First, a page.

Tuesday

21st Aug 2018

Polish leaders play down EU 'opinion'

Poland's governing party Law and Justice (PiS) has played down the importance of the European Commission’s opinion on rule of law in Poland, which was sent on Wednesday (1 June).

Foreign minister Witold Waszczykowski told Polish radio he had not even looked at the report.

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“It came in yesterday [Wednesday], I forwarded it to the prime minister and the president. I may have the chance to read it in the coming days,” he said.

Poland’s prime minister Beata Szydlo sent an email on Wednesday evening to PiS supporters, but it contained no mention of the report.

Instead, she hailed an agreement on changes to the minimum wage in Poland.

The spokeswoman of PiS parliamentary group Beata Mazurek restated the party line that the Commission lacked the authority to meddle in Poland's sovereign affairs.

Social-conservative party Law and Justice won a majority of seats in parliamentary elections in November and quickly implemented a series of controversial reforms.

The Commission launched a three-step inquiry into the rule of law in Poland on 13 January - the first time such measures have been taken.

The first step was an assessment of the situation, the second is making recommendations to the Polish government, and the third will be a follow up to the implementation.

The Commission formally adopted the opinion on Wednesday, but has not made it public.

Vice president Frans Timmermans simply restated the issues covered by the inquiry in a press conference on Wednesday.

“To briefly refresh your memory, the issues that concern us are the composition of the constitutional tribunal - Poland's highest court - the publication of its judgments and the respect for them, and the reform of the court's functioning through a law known as the constitutional tribunal act,” he said.

Critics say PiS is attempting to pack the court with its supporters to give it a free hand to change the constitution.

Leaning on Hungary

If the government fails to address the issues, the Commission could trigger article 7 of the treaty on the European Union. That could entail sanctions, such as losing voting rights in the council.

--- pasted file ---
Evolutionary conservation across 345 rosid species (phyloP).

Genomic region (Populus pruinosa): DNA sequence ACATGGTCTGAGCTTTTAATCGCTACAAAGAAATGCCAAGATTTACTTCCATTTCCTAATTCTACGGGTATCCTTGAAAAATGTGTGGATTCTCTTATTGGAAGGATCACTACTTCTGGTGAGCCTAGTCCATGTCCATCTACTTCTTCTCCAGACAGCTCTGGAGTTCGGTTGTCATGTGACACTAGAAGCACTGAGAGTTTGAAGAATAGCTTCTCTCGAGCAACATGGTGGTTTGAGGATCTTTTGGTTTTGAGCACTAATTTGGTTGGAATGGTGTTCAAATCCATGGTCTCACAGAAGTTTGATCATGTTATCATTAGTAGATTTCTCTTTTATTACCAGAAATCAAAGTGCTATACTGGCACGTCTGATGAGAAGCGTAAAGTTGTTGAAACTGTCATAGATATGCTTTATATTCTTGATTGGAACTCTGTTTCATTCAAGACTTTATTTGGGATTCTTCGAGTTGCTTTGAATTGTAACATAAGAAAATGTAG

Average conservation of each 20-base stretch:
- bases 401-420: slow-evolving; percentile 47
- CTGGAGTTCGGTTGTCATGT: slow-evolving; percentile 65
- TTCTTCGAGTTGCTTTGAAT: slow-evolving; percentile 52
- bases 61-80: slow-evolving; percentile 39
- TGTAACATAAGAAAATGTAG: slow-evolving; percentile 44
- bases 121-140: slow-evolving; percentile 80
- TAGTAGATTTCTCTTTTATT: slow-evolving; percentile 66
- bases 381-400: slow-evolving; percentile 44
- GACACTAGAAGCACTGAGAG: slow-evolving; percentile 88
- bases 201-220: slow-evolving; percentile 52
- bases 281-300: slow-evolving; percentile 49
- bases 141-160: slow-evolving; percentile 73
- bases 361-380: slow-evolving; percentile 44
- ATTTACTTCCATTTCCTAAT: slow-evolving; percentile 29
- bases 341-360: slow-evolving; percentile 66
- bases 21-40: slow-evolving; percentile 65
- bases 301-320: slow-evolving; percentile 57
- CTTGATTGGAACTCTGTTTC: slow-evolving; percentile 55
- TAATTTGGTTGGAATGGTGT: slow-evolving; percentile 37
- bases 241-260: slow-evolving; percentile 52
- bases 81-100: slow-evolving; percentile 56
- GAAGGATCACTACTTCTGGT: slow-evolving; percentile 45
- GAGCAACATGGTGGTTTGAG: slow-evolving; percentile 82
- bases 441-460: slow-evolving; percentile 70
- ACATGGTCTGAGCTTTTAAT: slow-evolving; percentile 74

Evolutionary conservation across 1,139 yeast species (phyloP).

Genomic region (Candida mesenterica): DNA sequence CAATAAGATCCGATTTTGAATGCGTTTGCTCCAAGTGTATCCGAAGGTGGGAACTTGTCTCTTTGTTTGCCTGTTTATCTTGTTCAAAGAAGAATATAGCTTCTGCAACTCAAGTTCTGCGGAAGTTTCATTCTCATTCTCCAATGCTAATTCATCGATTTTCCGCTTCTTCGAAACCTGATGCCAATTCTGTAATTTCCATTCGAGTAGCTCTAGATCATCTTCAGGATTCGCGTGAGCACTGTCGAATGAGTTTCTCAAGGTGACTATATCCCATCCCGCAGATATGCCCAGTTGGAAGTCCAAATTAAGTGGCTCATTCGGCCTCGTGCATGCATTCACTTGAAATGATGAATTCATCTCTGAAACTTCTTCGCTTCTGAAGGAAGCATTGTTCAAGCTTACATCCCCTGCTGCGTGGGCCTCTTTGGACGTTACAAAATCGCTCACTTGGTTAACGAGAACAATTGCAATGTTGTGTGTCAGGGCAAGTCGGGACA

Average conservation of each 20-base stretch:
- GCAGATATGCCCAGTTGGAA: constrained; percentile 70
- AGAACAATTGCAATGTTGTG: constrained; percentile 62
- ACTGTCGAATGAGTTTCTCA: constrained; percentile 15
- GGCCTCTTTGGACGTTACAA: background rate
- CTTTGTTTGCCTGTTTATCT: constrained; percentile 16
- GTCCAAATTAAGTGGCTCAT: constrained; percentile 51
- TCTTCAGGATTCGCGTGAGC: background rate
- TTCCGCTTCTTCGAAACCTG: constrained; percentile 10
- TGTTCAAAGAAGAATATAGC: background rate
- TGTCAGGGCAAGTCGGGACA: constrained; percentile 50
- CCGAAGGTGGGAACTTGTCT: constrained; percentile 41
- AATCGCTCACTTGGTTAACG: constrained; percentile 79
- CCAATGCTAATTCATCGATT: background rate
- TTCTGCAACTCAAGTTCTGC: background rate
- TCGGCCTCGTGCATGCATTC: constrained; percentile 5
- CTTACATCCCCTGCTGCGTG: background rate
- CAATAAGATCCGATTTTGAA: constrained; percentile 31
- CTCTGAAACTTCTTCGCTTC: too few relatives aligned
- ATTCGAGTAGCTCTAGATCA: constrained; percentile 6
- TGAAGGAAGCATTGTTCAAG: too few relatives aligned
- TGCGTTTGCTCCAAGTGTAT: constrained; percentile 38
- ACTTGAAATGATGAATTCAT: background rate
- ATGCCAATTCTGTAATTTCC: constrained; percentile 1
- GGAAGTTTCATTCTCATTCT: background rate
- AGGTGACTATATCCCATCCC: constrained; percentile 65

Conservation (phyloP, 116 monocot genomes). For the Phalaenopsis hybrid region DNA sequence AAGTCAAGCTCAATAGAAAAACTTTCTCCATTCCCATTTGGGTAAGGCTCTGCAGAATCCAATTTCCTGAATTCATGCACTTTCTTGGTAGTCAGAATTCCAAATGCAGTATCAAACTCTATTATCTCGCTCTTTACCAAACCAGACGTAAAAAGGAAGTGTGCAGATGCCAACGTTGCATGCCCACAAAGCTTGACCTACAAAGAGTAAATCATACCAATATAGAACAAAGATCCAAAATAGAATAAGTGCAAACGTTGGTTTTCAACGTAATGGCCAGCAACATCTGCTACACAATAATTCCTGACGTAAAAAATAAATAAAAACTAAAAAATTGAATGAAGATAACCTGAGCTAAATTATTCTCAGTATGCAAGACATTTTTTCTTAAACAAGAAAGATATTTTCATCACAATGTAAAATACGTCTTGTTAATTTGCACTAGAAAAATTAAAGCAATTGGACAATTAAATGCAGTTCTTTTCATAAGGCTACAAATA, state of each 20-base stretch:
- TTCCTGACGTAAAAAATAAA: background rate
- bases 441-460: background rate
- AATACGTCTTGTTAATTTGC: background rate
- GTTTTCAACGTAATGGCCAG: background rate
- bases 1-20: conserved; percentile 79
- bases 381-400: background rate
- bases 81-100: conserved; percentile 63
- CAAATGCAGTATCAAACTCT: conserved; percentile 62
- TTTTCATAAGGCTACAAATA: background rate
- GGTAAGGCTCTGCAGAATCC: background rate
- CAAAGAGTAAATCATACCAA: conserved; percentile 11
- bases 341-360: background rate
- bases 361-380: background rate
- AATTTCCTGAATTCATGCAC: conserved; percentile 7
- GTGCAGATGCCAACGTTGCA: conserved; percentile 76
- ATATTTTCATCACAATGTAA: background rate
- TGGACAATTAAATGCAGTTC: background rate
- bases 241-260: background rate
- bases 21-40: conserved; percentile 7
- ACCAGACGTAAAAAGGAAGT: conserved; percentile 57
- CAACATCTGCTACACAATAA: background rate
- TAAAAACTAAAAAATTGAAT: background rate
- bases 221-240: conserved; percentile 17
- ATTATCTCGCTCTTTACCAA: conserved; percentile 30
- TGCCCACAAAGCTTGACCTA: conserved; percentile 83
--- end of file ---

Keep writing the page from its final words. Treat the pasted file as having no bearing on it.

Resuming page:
Polish leaders are confident that article 7 is an empty threat.

It takes unanimity to trigger sanctions under article 7, and Hungary’s prime minister Viktor Orban has said he will never agree to sanctions on Poland.

Ryszard Petru, leader of the opposition Modern party, accused the PiS government of relying too heavily on Orban.

“The Polish government is handing over its sovereignty into the hands of the Hungarian government,” he said on Wednesday.

A legal expert told EUobserver it's technically possible to overcome the risk that Hungary would block sanctions.

"The current presence of two ‘illiberal’ national governments in the EU would seem to make the sanctioning arm of Article 7 virtually impossible to deploy," said Laurent Pech, a professor of European law at Middlesex University in London, "unless you consider triggering this provision against both Hungary and Poland at the same time."

"Such a scenario is however highly unlikely if only for diplomatic reasons and the support provided to Orban by the EPP," the scholar added, referring to the parliament's largest group that Orban is part of.

According to the rule-of-law framework, the Polish government must respond to the commission’s opinion “within reasonable time”.

The government’s spokesman Rafal Bochenek said the government had forwarded the opinion to the parliament.

“The parliament is currently working on legislation that will allow to solve the constitutional conflict,” he said.

An expert group appointed by PiS will present a report on the constitutional crisis next week in the Polish parliament. MPs will draft a new legal proposal on the functioning of the constitutional court on the basis of the report’s conclusions.

Analysis

EU still shy of 'nuclear option' on values

The EU commission has moved forward with its rule-of-law probe on Poland, but critics say that a better framework is needed to uphold values.

What does EU scrutiny of Poland mean?

The EU Commission will discuss on Wednesday the state of play in Poland, and might launch a monitoring procedure against Warsaw. But what does this procedure mean, and does it matter?

EUobserved

How to build an illiberal democracy in the EU

With Brussels increasingly worried by Poland, we take a look how Hungary's Viktor Orban created a template for dismantling democratic checks and balances inside an EU state.

Poland tries to appease EU critics before Nato summit

The parliament passed a bill meant to address foreign critics on judicial reform. NGOs and opposition parties said it did not square with EU demands, but those demands are being kept secret, weakening their hand.

Ozil's resignation highlights Europe's identity debate

Mesut Ozil resigned from the German national squad after months of fierce criticism, as critics questioned his loyalty for posing with Turkey's Erdogan. His departure exposes a deeply divisive European debate.

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